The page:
Y’all can all thank me later for that ear worm.
I was having a conversation with my sister the other evening and she asked if I’d read “that book about love wins”. I immediately started throwing titles and authors at her and she stopped and asked, “just how many books with love in the title are there?” Looking at just one shelf in my office, I have at least 3.
We talk a lot about love in ChurchLand and yet we all still get our feelings hurt and hurt others with our words and actions. Love isn’t supposed to do that, is it? I think the real issue is that we have so many different ideas and definitions about just what love is that a conversation about love doesn’t get us very far unless we first stop and ask “what do we mean by love”.
We say we love our family and we say we love our car and y’all know I love coffee. How can one word be used for our emotional response to both people and objects?
In his letter to the church in Corinth, Paul gives us a list of what love is and isn’t and although we are all probably most familiar with this because it is often used at weddings, Paul isn’t talking about romantic love but about God’s divine love, the original source for the many ways we can love others. This agape love is unconditional and sacrificial. It active, seeking the best for and of others. Agape love is other-focused, not self-centered.
God doesn’t love us to get anything in return. God loves. Regardless of our behavior, God loves. God doesn’t change the way he loves because of the way we do or don’t love him. God loves. God always wants the best for and of us and God is always waiting to welcome us back home when we realize that our self-serving ways are really self-defeating.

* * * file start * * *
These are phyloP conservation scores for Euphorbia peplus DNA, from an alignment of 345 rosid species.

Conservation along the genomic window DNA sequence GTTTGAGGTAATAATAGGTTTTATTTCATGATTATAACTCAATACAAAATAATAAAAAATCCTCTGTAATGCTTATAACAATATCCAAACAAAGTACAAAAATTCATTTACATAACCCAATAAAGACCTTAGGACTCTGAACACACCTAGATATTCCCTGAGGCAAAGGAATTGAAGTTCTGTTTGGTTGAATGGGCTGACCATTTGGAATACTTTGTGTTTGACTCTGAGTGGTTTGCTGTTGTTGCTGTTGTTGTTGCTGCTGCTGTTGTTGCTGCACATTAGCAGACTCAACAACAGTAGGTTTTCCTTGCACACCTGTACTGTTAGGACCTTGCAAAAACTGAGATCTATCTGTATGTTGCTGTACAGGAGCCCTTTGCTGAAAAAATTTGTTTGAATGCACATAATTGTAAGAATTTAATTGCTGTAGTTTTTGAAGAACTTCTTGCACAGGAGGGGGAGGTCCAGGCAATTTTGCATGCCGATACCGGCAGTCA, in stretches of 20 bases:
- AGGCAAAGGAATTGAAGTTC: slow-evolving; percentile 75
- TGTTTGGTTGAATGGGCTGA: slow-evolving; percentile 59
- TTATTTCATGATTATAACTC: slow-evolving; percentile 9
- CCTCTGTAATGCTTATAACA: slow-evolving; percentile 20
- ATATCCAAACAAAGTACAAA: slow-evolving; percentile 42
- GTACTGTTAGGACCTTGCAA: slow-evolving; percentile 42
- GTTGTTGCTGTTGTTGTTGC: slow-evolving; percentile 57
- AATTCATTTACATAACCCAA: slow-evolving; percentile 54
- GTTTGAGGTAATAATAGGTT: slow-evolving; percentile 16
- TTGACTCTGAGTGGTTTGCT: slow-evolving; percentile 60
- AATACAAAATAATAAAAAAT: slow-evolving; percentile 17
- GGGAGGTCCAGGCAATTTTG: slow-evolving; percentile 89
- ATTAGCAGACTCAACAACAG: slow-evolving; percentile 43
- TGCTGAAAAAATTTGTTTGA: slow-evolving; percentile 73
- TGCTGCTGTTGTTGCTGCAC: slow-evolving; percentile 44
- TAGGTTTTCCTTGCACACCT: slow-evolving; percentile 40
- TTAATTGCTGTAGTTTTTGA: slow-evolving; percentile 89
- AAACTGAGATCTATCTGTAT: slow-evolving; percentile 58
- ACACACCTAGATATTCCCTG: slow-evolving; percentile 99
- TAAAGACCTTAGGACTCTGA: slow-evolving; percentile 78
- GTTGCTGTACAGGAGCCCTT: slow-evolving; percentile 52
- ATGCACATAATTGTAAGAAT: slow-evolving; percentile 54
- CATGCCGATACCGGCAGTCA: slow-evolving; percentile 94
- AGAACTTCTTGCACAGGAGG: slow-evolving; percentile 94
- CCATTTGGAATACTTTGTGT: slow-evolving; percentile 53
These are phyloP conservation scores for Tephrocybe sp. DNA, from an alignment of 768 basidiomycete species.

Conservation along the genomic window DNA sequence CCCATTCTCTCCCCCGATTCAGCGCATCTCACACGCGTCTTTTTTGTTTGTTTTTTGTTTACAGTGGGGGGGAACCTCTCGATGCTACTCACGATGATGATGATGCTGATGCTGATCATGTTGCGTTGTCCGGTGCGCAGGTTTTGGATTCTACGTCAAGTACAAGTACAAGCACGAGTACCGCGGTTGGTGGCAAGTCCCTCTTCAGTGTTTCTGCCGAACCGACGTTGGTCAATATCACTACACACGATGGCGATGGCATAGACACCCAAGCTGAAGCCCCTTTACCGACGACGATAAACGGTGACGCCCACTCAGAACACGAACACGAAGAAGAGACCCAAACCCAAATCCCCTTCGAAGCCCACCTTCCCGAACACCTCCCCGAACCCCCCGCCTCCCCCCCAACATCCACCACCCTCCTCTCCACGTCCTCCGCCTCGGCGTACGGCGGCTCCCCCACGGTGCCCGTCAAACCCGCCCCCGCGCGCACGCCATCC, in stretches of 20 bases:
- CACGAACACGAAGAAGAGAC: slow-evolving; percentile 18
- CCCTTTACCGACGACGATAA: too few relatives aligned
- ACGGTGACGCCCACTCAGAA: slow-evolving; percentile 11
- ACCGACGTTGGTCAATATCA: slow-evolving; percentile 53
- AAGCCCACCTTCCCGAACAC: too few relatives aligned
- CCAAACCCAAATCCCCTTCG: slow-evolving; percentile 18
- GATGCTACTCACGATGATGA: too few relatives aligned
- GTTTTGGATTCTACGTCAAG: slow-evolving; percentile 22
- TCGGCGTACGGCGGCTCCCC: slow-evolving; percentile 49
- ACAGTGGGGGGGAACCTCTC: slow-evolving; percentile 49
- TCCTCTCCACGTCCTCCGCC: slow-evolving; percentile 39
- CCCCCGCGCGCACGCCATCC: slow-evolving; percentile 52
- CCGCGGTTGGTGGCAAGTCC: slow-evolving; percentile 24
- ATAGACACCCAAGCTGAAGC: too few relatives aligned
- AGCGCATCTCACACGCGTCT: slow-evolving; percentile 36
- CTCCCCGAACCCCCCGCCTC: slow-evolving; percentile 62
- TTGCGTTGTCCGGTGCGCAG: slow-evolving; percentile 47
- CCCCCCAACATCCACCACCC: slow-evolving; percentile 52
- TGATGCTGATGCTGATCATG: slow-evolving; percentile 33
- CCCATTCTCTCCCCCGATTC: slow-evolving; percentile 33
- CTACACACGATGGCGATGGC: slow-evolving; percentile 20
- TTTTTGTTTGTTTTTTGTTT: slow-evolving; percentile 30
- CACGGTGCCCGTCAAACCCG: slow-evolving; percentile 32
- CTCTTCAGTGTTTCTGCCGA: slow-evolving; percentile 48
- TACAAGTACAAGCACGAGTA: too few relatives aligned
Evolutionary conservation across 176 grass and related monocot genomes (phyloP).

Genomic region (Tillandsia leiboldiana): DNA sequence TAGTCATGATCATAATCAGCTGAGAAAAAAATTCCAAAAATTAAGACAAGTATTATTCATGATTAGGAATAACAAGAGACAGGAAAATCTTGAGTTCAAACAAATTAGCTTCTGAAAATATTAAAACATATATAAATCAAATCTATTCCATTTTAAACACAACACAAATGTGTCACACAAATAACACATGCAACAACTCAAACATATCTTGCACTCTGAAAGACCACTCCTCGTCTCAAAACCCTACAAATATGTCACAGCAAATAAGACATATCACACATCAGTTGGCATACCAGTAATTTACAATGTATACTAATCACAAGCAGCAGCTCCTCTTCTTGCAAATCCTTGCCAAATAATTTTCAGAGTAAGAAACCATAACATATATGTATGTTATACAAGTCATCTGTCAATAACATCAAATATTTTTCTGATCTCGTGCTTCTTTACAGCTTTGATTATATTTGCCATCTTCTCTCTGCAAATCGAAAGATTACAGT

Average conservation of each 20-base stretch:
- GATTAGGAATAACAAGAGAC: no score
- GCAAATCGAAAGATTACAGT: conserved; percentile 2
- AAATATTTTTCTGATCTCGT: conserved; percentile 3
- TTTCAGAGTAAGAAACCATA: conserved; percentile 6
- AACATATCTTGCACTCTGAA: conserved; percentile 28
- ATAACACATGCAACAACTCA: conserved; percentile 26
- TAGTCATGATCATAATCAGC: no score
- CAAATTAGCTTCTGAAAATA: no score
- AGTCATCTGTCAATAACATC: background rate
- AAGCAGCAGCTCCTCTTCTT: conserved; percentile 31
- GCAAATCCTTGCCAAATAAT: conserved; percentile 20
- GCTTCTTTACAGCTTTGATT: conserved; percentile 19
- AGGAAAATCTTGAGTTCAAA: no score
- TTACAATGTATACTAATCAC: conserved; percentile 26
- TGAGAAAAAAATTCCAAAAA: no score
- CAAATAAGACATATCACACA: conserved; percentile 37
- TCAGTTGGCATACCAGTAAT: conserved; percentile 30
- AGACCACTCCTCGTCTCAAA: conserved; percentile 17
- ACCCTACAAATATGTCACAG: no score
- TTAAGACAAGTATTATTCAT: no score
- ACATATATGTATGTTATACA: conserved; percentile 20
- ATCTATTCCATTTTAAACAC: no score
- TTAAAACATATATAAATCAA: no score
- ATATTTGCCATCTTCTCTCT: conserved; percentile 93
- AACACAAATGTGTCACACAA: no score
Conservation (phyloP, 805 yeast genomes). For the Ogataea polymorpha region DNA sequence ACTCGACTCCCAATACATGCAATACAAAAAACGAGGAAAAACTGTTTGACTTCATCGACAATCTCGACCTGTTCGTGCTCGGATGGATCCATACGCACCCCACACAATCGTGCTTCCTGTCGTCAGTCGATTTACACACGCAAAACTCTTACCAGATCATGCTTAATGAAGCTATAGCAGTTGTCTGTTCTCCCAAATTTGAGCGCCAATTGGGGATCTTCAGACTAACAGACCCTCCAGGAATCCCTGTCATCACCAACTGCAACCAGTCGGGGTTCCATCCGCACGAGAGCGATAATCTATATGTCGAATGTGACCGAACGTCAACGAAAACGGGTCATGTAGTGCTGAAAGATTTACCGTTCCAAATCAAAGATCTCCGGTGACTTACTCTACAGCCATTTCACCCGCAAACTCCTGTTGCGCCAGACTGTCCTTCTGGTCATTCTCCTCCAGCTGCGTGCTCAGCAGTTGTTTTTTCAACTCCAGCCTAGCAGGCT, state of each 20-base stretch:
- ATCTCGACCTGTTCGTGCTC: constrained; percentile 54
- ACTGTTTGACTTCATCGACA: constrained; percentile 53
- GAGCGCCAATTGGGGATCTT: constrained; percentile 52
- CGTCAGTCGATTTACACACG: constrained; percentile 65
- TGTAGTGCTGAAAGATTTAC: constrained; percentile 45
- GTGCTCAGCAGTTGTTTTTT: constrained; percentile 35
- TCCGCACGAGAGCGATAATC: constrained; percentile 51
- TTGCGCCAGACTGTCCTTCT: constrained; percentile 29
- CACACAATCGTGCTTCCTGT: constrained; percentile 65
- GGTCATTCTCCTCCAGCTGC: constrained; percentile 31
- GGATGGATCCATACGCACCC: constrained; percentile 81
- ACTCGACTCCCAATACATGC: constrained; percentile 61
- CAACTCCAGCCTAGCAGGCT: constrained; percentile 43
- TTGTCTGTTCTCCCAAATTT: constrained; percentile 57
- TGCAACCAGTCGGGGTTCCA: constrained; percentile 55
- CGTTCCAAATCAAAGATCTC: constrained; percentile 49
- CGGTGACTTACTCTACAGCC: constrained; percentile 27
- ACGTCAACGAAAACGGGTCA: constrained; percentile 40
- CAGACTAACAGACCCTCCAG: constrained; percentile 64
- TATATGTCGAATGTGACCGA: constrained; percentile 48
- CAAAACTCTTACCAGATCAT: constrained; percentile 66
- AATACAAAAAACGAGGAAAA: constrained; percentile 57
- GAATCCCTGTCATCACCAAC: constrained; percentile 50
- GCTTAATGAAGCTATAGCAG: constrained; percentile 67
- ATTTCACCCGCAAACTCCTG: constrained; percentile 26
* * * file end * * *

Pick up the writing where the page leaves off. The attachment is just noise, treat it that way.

This amazing agape Love means that we know that God loves us equally and that we will never love perfectly as God loves yet we do our best with each other and with God’s help.
Love means that I’m always going to try and give you the best of me. Love means that even if I don’t experience your best, I don’t wish harm upon you or say ugly things to you or about you to others (even disguised as a prayer request). Love means you may not be willing to put up with my behavior but you still want the best for and of me. Love means we will stand with each other as we face the consequences of our behavior.
Love is so much more that just an emotion, secondhand or otherwise. It is a many splendored thing. I can’t say that it’s all we need but it is the foundation of all that we do as we follow Jesus. We are, each and everyone of us, God’s beloved children. It is through us that others experience this amazing agape love so that they come to know they are beloved as well.
Jesus says, “I give you a new commandment: Love each other. Just as I have loved you, so you also must love each other. This is how everyone will know that you are my disciples, when you love each other.” (John 13:34-35, Common English Bible)
And, so, as we approach this season in which we together, intentionally, and with God seek growth and renewal, love has everything to do with it. Following Jesus is loving God, our neighbors, and ourselves with all that we are and all that we do and love is the mortar that binds us together as the building blocks of God’s kingdom on earth. Let’s show the world what love has to do with everything.
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